Scaramouche has already been greeted as the finest French Revolution yet brought to the screen-and even if you are a little weary of seeing a strongly American band of sans-culottes demolish a pasteboard Paris, you should not miss Scaramouche, for it is quite the best thing Rex Ingram has done since The Four Horsemen.
    4. Before a noun preceded by an indefinite article; now often with ironic implications that the noun in question is particularly noteworthy or remarkable. [from 18th c.]
      • 1830, Senate debate, 15 Apr 1830:
        To debauch the Indians with rum and cheat them of their land was quite a Government affair, and not at all criminal; but to use rum to cheat them of their peltry, was an abomination in the sight of the law.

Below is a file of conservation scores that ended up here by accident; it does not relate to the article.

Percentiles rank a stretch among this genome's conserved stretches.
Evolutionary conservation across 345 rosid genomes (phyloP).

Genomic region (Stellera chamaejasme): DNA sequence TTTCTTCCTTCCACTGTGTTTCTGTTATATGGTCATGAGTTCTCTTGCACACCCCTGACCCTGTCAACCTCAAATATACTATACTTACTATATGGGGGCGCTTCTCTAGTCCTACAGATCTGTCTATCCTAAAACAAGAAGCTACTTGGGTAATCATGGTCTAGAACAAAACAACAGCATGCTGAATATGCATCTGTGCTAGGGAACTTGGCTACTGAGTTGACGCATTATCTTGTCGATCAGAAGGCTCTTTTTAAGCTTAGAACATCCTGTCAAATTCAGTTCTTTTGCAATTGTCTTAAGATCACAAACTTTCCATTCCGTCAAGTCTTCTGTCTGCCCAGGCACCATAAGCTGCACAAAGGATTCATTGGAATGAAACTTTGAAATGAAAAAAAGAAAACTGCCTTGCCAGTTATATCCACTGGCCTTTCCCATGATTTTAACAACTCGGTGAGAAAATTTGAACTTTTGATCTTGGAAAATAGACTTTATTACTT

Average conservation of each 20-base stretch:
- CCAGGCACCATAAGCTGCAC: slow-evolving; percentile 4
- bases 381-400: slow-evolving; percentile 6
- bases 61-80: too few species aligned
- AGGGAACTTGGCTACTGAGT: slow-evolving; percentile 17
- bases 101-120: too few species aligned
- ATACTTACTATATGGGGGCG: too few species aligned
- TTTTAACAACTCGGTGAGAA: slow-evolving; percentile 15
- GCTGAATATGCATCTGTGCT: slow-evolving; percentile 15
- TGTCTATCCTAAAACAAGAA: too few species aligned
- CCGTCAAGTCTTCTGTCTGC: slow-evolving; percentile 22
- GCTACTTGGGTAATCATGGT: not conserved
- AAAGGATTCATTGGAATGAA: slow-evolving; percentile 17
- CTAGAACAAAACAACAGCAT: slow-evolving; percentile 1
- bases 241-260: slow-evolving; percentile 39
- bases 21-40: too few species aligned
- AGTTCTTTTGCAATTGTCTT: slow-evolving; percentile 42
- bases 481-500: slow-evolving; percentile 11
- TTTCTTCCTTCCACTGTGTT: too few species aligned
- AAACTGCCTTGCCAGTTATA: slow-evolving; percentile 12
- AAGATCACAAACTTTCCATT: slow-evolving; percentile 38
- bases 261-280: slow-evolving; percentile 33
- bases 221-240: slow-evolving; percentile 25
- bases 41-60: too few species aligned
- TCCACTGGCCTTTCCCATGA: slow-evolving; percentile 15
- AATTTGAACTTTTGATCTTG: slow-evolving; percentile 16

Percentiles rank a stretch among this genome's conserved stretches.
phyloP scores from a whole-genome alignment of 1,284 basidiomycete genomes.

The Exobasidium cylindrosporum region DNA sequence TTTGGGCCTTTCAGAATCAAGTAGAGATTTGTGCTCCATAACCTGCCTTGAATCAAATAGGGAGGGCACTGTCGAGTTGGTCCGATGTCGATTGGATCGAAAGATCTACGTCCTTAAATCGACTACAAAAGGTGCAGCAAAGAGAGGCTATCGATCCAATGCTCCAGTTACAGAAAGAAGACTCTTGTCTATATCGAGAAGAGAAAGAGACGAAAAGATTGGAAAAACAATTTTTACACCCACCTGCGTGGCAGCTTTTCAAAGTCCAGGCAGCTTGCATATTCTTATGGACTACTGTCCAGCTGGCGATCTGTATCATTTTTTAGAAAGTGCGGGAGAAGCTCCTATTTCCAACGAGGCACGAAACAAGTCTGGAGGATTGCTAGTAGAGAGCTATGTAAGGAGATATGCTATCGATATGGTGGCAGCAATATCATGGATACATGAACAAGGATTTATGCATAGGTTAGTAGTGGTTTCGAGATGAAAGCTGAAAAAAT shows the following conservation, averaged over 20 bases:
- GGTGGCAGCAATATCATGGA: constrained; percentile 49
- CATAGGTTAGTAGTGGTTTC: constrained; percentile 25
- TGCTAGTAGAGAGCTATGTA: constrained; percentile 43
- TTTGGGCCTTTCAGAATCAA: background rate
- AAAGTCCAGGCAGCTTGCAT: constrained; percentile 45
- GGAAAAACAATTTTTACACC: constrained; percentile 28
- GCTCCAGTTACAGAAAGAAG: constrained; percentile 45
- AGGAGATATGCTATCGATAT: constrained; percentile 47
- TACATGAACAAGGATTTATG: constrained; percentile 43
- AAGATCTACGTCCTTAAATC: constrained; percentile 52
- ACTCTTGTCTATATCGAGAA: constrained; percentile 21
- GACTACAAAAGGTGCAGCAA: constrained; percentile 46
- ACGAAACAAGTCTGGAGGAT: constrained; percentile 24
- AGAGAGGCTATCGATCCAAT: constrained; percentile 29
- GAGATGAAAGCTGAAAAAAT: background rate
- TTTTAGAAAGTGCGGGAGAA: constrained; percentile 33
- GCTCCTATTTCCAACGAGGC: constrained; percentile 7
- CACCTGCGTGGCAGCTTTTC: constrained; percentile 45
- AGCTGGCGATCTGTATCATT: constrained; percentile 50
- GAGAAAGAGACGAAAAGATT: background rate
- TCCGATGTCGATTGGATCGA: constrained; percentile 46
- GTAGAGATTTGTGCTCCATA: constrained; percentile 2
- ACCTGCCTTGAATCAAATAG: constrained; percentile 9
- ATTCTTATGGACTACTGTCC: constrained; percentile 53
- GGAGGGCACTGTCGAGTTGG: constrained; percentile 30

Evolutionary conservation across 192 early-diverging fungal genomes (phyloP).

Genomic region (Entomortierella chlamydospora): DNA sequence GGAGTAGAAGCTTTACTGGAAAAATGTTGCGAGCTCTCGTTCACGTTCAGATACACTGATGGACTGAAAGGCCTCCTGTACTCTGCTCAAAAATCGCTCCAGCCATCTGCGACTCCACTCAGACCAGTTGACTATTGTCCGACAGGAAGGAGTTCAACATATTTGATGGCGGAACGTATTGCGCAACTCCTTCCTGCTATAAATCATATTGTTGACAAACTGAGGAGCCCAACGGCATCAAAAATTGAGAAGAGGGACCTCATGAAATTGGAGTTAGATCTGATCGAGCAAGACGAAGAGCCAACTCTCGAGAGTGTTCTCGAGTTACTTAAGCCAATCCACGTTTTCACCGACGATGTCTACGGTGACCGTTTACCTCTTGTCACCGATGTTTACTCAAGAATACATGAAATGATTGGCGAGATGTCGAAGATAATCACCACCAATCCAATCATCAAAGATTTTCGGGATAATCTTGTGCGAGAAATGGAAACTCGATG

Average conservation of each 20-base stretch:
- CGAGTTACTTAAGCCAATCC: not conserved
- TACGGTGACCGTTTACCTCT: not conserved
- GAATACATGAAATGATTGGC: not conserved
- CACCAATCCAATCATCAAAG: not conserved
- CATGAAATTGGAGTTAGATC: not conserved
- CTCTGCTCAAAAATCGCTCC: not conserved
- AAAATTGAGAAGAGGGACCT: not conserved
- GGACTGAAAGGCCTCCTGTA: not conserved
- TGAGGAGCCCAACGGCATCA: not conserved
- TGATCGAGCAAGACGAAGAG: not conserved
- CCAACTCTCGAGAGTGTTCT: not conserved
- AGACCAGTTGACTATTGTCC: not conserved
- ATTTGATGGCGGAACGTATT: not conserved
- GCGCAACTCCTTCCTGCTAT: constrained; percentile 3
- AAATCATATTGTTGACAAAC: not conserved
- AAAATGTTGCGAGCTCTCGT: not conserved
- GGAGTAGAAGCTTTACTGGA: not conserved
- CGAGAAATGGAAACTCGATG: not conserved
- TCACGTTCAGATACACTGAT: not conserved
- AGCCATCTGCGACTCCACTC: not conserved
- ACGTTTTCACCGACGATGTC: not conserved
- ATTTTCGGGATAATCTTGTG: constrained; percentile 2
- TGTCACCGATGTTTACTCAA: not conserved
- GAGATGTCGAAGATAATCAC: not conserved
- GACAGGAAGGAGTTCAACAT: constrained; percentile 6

• 2011, Gilbert Morris, The Crossing:
        “Looks like you and Clay had quite a party,” she said with a glimmer in her dark blue eyes.
    5. Before a noun preceded by the definite article. [from 18th c.]
      • 1871, Anthony Trollope, The Eustace Diamonds:
        It is quite the proper thing for a lady to be on intimate, and even on affectionate, terms with her favourite clergyman, and Lizzie certainly had intercourse with no clergyman who was a greater favourite with her than Mr. Emilius.
      • 2006, Sherman Alexie, "When the story stolen is your own", Time, 6 Feb 2006:
        His memoir features a child named Tommy Nothing Fancy who suffers from and dies of a seizure disorder. Quite the coincidence, don't you think?
    6. (now rare) With prepositional or adverbial phrases. [from 18th c.]